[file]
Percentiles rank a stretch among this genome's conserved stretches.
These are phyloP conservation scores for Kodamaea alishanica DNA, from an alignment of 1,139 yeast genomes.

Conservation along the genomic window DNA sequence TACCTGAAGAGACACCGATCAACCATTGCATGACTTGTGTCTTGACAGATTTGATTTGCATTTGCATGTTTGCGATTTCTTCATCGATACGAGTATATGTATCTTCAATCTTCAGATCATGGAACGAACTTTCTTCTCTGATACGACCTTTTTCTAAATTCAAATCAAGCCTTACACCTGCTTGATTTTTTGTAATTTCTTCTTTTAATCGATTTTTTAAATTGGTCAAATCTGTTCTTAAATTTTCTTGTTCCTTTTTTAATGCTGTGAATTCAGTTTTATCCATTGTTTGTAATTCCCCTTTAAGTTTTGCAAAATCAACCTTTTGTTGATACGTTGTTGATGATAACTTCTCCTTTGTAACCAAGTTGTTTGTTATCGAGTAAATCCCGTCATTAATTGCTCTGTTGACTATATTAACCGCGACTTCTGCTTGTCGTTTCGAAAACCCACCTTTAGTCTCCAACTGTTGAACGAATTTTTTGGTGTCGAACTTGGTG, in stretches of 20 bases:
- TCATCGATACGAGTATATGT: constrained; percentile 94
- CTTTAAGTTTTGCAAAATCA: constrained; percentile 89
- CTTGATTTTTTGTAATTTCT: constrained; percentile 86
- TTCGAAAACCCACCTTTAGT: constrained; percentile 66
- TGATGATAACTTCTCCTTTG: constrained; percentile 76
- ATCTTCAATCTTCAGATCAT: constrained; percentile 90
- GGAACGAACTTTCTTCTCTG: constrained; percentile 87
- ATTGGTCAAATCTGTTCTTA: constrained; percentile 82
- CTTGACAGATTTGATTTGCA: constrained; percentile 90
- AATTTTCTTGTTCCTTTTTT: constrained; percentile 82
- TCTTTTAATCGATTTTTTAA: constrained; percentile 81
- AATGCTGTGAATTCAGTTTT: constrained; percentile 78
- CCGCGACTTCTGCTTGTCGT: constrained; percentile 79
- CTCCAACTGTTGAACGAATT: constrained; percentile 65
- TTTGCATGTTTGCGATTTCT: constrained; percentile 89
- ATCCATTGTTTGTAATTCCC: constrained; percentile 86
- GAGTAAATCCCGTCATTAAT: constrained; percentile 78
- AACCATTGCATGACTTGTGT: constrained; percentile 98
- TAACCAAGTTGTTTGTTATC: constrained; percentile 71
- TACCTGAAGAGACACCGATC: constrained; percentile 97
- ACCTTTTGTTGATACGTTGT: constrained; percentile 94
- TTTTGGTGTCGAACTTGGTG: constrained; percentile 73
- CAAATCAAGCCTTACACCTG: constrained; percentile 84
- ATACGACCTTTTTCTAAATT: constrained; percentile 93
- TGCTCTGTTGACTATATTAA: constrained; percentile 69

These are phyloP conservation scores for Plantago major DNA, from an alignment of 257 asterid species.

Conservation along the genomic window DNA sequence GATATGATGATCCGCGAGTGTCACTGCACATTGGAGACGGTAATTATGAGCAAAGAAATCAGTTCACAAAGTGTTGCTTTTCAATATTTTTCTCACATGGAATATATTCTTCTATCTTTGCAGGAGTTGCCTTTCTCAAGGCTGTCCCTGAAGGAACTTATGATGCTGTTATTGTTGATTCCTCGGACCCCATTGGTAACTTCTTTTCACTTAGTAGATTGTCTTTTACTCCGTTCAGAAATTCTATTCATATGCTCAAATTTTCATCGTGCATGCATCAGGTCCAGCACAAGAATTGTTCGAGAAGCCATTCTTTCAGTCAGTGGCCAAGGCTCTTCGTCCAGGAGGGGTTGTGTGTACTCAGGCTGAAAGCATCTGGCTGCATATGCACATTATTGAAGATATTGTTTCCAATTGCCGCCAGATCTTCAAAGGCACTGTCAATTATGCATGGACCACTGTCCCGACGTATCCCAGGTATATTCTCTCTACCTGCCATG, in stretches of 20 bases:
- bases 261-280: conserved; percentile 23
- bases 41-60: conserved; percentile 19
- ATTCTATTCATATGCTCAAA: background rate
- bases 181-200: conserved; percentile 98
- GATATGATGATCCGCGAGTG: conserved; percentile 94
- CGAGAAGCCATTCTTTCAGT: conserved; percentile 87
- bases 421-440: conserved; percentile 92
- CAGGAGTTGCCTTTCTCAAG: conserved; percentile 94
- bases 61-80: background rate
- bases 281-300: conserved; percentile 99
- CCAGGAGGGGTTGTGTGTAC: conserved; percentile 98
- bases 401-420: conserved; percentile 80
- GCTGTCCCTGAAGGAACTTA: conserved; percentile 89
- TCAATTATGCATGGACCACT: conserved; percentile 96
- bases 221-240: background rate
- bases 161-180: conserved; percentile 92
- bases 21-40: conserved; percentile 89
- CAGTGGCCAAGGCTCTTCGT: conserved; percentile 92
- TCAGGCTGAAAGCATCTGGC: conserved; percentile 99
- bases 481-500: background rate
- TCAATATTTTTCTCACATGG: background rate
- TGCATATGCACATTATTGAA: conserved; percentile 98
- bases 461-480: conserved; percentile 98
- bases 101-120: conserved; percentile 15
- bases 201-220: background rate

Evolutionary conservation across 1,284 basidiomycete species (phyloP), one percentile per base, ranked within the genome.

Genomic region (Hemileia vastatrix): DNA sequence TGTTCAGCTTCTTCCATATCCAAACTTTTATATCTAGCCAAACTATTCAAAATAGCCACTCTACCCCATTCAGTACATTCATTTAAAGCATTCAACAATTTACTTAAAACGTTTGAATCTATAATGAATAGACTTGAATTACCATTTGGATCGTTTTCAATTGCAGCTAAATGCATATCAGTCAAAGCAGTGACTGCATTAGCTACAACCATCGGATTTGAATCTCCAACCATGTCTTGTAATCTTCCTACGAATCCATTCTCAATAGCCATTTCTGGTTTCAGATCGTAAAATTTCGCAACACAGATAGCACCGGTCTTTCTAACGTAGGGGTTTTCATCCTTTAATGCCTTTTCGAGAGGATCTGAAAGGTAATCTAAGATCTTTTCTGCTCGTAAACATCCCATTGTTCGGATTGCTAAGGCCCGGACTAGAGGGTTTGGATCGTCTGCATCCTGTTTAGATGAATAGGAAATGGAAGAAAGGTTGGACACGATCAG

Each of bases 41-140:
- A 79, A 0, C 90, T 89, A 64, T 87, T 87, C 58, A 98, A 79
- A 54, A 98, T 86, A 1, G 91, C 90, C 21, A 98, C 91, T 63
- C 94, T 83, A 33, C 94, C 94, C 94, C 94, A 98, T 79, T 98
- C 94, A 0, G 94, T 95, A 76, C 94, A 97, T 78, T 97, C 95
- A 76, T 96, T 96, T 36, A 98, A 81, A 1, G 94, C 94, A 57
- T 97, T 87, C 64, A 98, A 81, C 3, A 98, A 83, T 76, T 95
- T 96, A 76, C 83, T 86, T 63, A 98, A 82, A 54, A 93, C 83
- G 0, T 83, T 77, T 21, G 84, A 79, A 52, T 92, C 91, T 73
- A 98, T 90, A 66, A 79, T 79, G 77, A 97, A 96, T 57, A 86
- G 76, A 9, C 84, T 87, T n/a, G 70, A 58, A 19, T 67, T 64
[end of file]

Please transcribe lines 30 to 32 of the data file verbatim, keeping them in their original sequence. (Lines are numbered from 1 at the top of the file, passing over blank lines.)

Conservation along the genomic window DNA sequence GATATGATGATCCGCGAGTGTCACTGCACATTGGAGACGGTAATTATGAGCAAAGAAATCAGTTCACAAAGTGTTGCTTTTCAATATTTTTCTCACATGGAATATATTCTTCTATCTTTGCAGGAGTTGCCTTTCTCAAGGCTGTCCCTGAAGGAACTTATGATGCTGTTATTGTTGATTCCTCGGACCCCATTGGTAACTTCTTTTCACTTAGTAGATTGTCTTTTACTCCGTTCAGAAATTCTATTCATATGCTCAAATTTTCATCGTGCATGCATCAGGTCCAGCACAAGAATTGTTCGAGAAGCCATTCTTTCAGTCAGTGGCCAAGGCTCTTCGTCCAGGAGGGGTTGTGTGTACTCAGGCTGAAAGCATCTGGCTGCATATGCACATTATTGAAGATATTGTTTCCAATTGCCGCCAGATCTTCAAAGGCACTGTCAATTATGCATGGACCACTGTCCCGACGTATCCCAGGTATATTCTCTCTACCTGCCATG, in stretches of 20 bases:
- bases 261-280: conserved; percentile 23
- bases 41-60: conserved; percentile 19